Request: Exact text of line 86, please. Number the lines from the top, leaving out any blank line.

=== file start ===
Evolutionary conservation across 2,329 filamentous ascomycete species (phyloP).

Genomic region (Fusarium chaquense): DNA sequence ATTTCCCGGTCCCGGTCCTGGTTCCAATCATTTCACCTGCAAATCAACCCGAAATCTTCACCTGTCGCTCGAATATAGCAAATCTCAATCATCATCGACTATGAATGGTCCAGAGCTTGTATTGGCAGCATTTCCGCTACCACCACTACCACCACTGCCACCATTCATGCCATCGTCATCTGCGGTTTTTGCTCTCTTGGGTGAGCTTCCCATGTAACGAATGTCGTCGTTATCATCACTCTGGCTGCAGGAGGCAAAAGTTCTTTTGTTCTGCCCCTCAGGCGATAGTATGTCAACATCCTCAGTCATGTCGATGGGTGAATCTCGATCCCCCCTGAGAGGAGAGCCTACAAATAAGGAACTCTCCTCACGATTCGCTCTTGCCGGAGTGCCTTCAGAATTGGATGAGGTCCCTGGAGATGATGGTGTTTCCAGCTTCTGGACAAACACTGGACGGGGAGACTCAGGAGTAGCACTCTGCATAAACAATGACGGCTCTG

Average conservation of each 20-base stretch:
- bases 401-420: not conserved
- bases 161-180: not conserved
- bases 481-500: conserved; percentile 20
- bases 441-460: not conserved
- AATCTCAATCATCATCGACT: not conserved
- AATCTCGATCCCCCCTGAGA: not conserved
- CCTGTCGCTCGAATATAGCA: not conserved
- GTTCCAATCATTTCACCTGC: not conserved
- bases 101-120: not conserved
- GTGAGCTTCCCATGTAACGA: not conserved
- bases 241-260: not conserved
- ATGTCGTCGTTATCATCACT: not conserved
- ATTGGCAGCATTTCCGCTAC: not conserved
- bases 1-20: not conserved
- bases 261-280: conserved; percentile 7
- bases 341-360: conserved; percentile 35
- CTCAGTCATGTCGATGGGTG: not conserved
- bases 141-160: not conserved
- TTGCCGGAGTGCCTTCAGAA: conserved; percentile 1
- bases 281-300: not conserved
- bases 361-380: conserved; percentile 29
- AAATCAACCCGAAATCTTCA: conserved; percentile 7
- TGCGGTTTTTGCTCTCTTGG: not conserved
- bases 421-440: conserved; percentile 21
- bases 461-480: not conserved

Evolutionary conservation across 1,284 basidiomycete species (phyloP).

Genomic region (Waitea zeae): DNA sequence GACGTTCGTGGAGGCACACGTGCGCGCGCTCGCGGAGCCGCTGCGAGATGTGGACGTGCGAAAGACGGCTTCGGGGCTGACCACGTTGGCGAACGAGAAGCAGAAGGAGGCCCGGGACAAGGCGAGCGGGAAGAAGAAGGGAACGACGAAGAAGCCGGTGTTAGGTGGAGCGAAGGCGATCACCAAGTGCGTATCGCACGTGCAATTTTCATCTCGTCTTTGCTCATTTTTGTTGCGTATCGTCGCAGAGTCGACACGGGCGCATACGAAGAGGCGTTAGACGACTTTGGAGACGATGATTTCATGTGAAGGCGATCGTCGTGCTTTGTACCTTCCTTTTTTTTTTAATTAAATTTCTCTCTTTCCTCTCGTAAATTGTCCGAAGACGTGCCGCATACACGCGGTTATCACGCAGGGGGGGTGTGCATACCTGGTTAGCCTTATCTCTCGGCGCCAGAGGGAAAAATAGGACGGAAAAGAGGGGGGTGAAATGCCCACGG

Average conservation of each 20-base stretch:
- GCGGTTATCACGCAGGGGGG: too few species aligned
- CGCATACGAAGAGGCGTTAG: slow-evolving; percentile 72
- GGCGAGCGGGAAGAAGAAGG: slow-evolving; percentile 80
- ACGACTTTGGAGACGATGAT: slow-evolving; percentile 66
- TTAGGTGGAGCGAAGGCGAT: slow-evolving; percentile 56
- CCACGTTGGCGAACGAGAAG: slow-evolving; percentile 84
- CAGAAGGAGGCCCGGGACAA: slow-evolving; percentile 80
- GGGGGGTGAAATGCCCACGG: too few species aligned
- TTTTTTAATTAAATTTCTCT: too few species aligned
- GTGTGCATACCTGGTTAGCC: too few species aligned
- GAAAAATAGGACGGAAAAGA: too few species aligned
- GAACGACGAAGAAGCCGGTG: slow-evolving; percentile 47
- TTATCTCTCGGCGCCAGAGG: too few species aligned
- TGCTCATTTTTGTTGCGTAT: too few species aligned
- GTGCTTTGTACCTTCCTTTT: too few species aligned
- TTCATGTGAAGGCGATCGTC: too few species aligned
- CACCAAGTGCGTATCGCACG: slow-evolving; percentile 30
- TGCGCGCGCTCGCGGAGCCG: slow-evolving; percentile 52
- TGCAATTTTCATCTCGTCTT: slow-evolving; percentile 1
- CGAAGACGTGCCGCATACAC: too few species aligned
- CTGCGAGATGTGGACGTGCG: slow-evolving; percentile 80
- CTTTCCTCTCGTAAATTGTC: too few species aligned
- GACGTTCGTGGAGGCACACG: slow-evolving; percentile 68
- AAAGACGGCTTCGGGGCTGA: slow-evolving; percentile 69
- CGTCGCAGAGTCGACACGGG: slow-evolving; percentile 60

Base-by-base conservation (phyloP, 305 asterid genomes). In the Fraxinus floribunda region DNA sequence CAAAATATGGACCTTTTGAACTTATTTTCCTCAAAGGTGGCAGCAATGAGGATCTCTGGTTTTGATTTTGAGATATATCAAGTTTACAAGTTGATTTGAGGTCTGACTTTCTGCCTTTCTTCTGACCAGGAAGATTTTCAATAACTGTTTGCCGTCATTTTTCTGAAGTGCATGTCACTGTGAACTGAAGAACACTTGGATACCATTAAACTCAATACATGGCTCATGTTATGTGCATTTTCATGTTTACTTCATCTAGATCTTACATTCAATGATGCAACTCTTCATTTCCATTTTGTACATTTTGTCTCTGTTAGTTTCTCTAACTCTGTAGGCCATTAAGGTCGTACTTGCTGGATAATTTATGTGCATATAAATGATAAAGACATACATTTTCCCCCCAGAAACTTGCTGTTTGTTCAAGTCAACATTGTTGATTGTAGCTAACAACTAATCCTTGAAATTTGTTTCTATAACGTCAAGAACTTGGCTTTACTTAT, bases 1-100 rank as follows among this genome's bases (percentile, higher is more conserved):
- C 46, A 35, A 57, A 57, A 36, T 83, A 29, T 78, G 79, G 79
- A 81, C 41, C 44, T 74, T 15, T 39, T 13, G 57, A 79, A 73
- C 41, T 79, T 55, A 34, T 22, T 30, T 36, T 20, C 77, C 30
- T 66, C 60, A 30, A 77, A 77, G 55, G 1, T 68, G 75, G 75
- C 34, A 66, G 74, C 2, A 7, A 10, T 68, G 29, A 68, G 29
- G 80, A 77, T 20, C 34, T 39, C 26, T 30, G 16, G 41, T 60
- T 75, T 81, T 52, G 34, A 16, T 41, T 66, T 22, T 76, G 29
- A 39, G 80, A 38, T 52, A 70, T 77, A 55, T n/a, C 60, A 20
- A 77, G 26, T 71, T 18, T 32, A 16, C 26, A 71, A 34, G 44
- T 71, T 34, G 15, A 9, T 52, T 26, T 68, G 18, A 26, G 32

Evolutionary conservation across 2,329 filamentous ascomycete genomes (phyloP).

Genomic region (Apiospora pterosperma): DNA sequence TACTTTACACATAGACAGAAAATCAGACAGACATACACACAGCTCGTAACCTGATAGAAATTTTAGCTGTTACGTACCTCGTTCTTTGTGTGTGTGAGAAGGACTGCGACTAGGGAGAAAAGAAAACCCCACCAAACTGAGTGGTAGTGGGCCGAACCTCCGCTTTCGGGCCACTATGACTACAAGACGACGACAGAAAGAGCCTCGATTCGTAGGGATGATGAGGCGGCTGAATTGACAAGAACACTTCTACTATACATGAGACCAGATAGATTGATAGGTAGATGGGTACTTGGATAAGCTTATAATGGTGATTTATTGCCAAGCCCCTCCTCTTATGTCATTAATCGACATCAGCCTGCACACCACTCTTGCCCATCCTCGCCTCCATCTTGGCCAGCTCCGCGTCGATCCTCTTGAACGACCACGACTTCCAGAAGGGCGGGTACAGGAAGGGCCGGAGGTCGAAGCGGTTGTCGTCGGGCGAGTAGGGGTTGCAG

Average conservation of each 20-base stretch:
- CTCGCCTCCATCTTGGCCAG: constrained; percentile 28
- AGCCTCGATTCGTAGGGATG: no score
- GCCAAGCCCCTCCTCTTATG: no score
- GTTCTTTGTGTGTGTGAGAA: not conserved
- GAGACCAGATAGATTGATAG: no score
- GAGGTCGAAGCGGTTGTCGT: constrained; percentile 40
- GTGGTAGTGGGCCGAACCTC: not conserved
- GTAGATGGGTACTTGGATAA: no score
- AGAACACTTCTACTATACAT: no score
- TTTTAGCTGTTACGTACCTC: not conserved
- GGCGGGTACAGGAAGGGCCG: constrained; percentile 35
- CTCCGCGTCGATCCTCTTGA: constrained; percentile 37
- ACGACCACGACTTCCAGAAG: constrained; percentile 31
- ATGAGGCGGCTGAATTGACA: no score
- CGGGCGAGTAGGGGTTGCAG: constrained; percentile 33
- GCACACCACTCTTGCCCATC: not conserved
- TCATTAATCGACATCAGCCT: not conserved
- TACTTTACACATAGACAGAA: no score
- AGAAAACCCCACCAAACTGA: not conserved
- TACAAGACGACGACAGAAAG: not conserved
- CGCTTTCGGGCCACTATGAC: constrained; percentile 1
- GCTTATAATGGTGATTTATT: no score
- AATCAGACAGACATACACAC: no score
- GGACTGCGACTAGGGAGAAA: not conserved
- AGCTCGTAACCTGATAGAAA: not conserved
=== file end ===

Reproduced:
- GCACACCACTCTTGCCCATC: not conserved